3 hours ago
Stats? what Stats?
NRL.com is at it again ladies and gentlemen. While there is a fine line between pointing out areas where the site is ?challenged? and being outright defamatory, I?ll tread as carefully as I dare.
With a new season generally the administration of any major sporting body likes to deliver something new and exciting to the fans to help promote their game. NRL.com has in the past few years undergone a new transformation at the conclusion of every season and 2006 proved no different. While we can?t seem to get a new theme song for the NRL (bring back Tina Turner while she can still shake it I say) after what seems like 25 years, the NRL has been keen on dishing up a new official website each season.
But is new always better?
As of Round 1 this year we had a site that basically imploded under the weight of (what had to be expected) heavy use by the fans and a new ?Match Console? that looked to promise a whole lot more for the fan (especially those who are keen on statistics).
Then in the space of a week the site was in all liquorish sorts again as the Match Console got shut down and getting live scores seemed harder to get than chewy off your boot.
Then it got re-launched and it looked like the powers that be had rigged up a server that could host the extra traffic and a Match Console that could handle the load of statistical information it carried. Well that lasted all of one week (for Round 3) and having logged on Wednesday evening I found that low and behold the Match Console has been scaled down again.
Now instead of having access to the most interesting statistics like Used Plays and Unused Plays, to kick return metres, to ineffective tackles, to the amount of line drop outs conceded etc ? it is back to square one for the NRL.
Now when you log into a match you get for Team Stats:
Try scorers, Goal kickers and Sin Bin stats (all easily accessed elsewhere)
Team Penalties Conceded (again easily accessed elsewhere)
Scrums (see above).
Then in Player Stats instead of about a thousand interesting (if laborious to scroll through) stats that can give you a good indication of player involvement and contribution if you have not seen the match ? NRL.com has left us with some admittedly good basic stats but left out two gigantic ones.
For some reason that defies logic, tracking how many Runs and Metres Gained a player has made looks to be a thing of the past. A glitch in the system means only pure hit up tallies are listed (it could just be me but seeing Karmichael Hunt listed with ZERO hit ups next to his name from Sunday yet he made TWO line breaks seems a little odd) in the Hit up category. Somehow it seems the stat that relates directly with each hit up/run ? metres gained is gone and thus you can only assume not important enough to list.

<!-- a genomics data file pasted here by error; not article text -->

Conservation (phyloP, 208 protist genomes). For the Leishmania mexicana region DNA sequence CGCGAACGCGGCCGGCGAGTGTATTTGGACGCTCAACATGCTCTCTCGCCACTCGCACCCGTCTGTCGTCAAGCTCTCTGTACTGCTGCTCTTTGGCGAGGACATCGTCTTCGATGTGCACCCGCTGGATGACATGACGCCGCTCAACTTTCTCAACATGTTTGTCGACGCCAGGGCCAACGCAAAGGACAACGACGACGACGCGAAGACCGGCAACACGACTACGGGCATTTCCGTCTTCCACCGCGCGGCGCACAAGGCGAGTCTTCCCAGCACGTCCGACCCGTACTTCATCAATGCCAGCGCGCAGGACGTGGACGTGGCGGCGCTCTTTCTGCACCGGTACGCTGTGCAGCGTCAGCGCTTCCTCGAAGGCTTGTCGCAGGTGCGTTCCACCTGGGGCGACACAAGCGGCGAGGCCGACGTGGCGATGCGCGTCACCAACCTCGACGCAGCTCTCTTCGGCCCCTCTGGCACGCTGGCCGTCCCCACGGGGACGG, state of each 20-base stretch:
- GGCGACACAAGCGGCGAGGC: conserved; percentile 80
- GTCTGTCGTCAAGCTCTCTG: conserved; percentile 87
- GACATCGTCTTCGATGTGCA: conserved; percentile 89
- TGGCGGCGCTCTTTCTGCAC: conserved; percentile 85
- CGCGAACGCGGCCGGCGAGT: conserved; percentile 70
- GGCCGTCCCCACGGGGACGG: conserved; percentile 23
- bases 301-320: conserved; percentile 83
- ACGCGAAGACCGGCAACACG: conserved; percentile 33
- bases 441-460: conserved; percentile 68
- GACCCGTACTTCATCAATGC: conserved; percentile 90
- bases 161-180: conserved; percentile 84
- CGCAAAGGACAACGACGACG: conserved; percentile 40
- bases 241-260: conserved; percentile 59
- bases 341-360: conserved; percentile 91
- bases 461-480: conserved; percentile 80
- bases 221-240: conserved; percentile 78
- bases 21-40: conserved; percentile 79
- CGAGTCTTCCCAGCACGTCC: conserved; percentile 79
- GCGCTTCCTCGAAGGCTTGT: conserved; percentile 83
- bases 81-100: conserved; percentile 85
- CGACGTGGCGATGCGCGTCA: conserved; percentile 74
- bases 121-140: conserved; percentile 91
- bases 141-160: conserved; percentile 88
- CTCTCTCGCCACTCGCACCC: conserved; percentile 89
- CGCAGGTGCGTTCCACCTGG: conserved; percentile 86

Why is it so difficult for the NRL to give the fans something that actually has something to offer which is exclusive to NRL.com. Obviously they were more than happy to show to us these stats for the first three rounds of the Telstra Premiership?
So what has changed?
By all means I?ll be glad if these omissions prove to be simply a logistical error in formatting and within the week most of the stats come back, but you would think that if the reason they left so many stats out was a bandwidth problem, then it seems Telstra is in more trouble than they?re letting on!
One could only then assume that Australia?s biggest telecommunications company cannot sustain a hugely popular website that they bought exclusive rights to.
It doesn?t seem to add up to me.
But as fans we?re not important. Although if you read the big NRL.com logo on the field for Free to Air television games asking everyone to join the site, you get the feeling the NRL wants more fans logging onto the site. Well honestly you have to wonder why you would bother if they keep giving then taking away the kind of things that make any Official site stand head and shoulders above their competition.
NRL.com already sits behind a number of sites (LU included) for breaking Rugby League news as it happens and why they would want to take away the one genuinely exclusive product they can offer the fans when they log on is anyone?s guess.
The NSC Almanac is still available for subscription and League Player Ratings has a healthy number of subscribers already ? so get on board.
For just $22 AUD you get the 2006 Almanac featuring the definitive guide to over 700 NRL players from all 15 NRL Clubs. Plus each week you will receive NSC Exclusive League Player Ratings of the 238 individual performances from each Round. And both products are formatted for easy printing making them not reliant on web access to view after download. As an added bonus LU will send a printed bound copy to your home address.
Follow your favourite team and your favourite players throughout 2006 with a far less expensive way to track player performance than a weekly magazine (and dare I say it more reliable tracking guide than the official website).
For just one $22 payment you receive the PDF printable NSC Almanac and weekly League Player Ratings ? the most comprehensive individual player ratings available on the internet ? delivered straight to your Inbox.
You can order your subscription here:
If you subscribe late don?t worry you won?t miss out as all preceding rounds will be sent to you with your first copy of LPR.
2006 LEAGUE PLAYER RATINGS
ROUND 3 LEADERBOARD
26 ? Andrew Johns, NEW
26 ? Johnathan Thurston, NQL
24 ? Mark Gasnier, STI